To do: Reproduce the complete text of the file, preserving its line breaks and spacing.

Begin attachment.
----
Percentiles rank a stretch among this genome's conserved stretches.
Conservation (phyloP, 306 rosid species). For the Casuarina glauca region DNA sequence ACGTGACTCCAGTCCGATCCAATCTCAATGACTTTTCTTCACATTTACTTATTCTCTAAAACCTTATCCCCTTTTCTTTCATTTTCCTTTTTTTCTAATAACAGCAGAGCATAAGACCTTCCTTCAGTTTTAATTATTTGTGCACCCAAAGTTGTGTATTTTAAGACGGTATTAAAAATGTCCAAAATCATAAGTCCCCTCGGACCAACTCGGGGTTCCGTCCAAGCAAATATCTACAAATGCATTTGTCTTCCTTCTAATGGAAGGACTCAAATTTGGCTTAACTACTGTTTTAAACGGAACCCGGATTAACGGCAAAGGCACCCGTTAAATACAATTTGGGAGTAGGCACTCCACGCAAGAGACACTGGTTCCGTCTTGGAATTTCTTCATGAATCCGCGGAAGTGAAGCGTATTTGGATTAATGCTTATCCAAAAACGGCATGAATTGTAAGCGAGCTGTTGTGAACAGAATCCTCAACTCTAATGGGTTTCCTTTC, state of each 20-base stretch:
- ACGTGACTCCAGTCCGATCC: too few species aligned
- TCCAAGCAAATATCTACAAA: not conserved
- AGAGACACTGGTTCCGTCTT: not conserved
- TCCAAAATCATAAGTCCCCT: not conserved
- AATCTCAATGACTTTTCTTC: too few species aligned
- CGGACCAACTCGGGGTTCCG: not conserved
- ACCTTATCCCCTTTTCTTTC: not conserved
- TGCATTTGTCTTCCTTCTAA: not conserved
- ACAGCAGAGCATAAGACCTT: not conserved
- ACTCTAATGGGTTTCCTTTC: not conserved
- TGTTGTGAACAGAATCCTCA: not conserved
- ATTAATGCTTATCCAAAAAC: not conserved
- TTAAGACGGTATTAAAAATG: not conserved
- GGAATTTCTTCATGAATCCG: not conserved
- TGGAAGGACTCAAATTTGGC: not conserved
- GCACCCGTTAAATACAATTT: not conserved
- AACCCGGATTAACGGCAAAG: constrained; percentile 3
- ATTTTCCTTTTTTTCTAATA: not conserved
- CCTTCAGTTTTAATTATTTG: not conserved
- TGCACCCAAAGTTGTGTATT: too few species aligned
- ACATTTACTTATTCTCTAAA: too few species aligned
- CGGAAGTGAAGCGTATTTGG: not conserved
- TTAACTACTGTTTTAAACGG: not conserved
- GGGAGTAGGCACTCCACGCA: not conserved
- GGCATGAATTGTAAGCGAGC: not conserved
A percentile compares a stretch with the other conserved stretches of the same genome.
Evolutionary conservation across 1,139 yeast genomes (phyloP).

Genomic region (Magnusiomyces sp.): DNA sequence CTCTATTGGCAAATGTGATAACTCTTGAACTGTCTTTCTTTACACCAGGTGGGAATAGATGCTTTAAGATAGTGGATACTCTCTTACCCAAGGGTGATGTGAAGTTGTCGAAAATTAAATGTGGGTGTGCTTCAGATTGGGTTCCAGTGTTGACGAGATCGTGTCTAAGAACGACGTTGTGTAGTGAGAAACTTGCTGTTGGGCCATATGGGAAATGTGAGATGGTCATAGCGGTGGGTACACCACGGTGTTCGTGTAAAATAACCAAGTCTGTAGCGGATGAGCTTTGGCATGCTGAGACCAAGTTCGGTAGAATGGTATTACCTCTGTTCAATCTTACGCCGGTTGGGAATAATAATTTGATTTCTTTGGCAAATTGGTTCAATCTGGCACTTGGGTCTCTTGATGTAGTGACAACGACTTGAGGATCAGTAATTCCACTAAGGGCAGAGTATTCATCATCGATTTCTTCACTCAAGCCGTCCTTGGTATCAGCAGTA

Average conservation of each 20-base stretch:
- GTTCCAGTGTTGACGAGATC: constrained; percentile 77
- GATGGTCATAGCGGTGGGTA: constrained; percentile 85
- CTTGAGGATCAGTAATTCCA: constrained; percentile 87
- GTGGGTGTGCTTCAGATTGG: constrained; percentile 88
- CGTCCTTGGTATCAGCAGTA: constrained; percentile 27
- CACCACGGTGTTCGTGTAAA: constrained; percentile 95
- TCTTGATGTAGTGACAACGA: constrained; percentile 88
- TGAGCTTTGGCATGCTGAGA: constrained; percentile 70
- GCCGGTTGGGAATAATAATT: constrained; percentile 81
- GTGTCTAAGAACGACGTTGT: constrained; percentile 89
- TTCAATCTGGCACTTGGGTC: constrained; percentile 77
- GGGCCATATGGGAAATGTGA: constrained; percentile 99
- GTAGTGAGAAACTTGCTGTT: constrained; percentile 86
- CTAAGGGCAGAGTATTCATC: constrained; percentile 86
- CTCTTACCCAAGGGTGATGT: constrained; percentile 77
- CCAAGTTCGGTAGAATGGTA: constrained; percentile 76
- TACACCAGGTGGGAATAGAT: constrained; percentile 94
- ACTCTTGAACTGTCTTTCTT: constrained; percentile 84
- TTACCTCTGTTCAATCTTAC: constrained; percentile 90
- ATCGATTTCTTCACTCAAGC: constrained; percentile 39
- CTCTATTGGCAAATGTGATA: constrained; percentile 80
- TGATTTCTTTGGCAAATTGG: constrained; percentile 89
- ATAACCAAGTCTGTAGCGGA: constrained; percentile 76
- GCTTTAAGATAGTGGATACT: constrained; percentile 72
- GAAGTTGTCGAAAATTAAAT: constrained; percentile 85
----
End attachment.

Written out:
Percentiles rank a stretch among this genome's conserved stretches.
Conservation (phyloP, 306 rosid species). For the Casuarina glauca region DNA sequence ACGTGACTCCAGTCCGATCCAATCTCAATGACTTTTCTTCACATTTACTTATTCTCTAAAACCTTATCCCCTTTTCTTTCATTTTCCTTTTTTTCTAATAACAGCAGAGCATAAGACCTTCCTTCAGTTTTAATTATTTGTGCACCCAAAGTTGTGTATTTTAAGACGGTATTAAAAATGTCCAAAATCATAAGTCCCCTCGGACCAACTCGGGGTTCCGTCCAAGCAAATATCTACAAATGCATTTGTCTTCCTTCTAATGGAAGGACTCAAATTTGGCTTAACTACTGTTTTAAACGGAACCCGGATTAACGGCAAAGGCACCCGTTAAATACAATTTGGGAGTAGGCACTCCACGCAAGAGACACTGGTTCCGTCTTGGAATTTCTTCATGAATCCGCGGAAGTGAAGCGTATTTGGATTAATGCTTATCCAAAAACGGCATGAATTGTAAGCGAGCTGTTGTGAACAGAATCCTCAACTCTAATGGGTTTCCTTTC, state of each 20-base stretch:
- ACGTGACTCCAGTCCGATCC: too few species aligned
- TCCAAGCAAATATCTACAAA: not conserved
- AGAGACACTGGTTCCGTCTT: not conserved
- TCCAAAATCATAAGTCCCCT: not conserved
- AATCTCAATGACTTTTCTTC: too few species aligned
- CGGACCAACTCGGGGTTCCG: not conserved
- ACCTTATCCCCTTTTCTTTC: not conserved
- TGCATTTGTCTTCCTTCTAA: not conserved
- ACAGCAGAGCATAAGACCTT: not conserved
- ACTCTAATGGGTTTCCTTTC: not conserved
- TGTTGTGAACAGAATCCTCA: not conserved
- ATTAATGCTTATCCAAAAAC: not conserved
- TTAAGACGGTATTAAAAATG: not conserved
- GGAATTTCTTCATGAATCCG: not conserved
- TGGAAGGACTCAAATTTGGC: not conserved
- GCACCCGTTAAATACAATTT: not conserved
- AACCCGGATTAACGGCAAAG: constrained; percentile 3
- ATTTTCCTTTTTTTCTAATA: not conserved
- CCTTCAGTTTTAATTATTTG: not conserved
- TGCACCCAAAGTTGTGTATT: too few species aligned
- ACATTTACTTATTCTCTAAA: too few species aligned
- CGGAAGTGAAGCGTATTTGG: not conserved
- TTAACTACTGTTTTAAACGG: not conserved
- GGGAGTAGGCACTCCACGCA: not conserved
- GGCATGAATTGTAAGCGAGC: not conserved
A percentile compares a stretch with the other conserved stretches of the same genome.
Evolutionary conservation across 1,139 yeast genomes (phyloP).

Genomic region (Magnusiomyces sp.): DNA sequence CTCTATTGGCAAATGTGATAACTCTTGAACTGTCTTTCTTTACACCAGGTGGGAATAGATGCTTTAAGATAGTGGATACTCTCTTACCCAAGGGTGATGTGAAGTTGTCGAAAATTAAATGTGGGTGTGCTTCAGATTGGGTTCCAGTGTTGACGAGATCGTGTCTAAGAACGACGTTGTGTAGTGAGAAACTTGCTGTTGGGCCATATGGGAAATGTGAGATGGTCATAGCGGTGGGTACACCACGGTGTTCGTGTAAAATAACCAAGTCTGTAGCGGATGAGCTTTGGCATGCTGAGACCAAGTTCGGTAGAATGGTATTACCTCTGTTCAATCTTACGCCGGTTGGGAATAATAATTTGATTTCTTTGGCAAATTGGTTCAATCTGGCACTTGGGTCTCTTGATGTAGTGACAACGACTTGAGGATCAGTAATTCCACTAAGGGCAGAGTATTCATCATCGATTTCTTCACTCAAGCCGTCCTTGGTATCAGCAGTA

Average conservation of each 20-base stretch:
- GTTCCAGTGTTGACGAGATC: constrained; percentile 77
- GATGGTCATAGCGGTGGGTA: constrained; percentile 85
- CTTGAGGATCAGTAATTCCA: constrained; percentile 87
- GTGGGTGTGCTTCAGATTGG: constrained; percentile 88
- CGTCCTTGGTATCAGCAGTA: constrained; percentile 27
- CACCACGGTGTTCGTGTAAA: constrained; percentile 95
- TCTTGATGTAGTGACAACGA: constrained; percentile 88
- TGAGCTTTGGCATGCTGAGA: constrained; percentile 70
- GCCGGTTGGGAATAATAATT: constrained; percentile 81
- GTGTCTAAGAACGACGTTGT: constrained; percentile 89
- TTCAATCTGGCACTTGGGTC: constrained; percentile 77
- GGGCCATATGGGAAATGTGA: constrained; percentile 99
- GTAGTGAGAAACTTGCTGTT: constrained; percentile 86
- CTAAGGGCAGAGTATTCATC: constrained; percentile 86
- CTCTTACCCAAGGGTGATGT: constrained; percentile 77
- CCAAGTTCGGTAGAATGGTA: constrained; percentile 76
- TACACCAGGTGGGAATAGAT: constrained; percentile 94
- ACTCTTGAACTGTCTTTCTT: constrained; percentile 84
- TTACCTCTGTTCAATCTTAC: constrained; percentile 90
- ATCGATTTCTTCACTCAAGC: constrained; percentile 39
- CTCTATTGGCAAATGTGATA: constrained; percentile 80
- TGATTTCTTTGGCAAATTGG: constrained; percentile 89
- ATAACCAAGTCTGTAGCGGA: constrained; percentile 76
- GCTTTAAGATAGTGGATACT: constrained; percentile 72
- GAAGTTGTCGAAAATTAAAT: constrained; percentile 85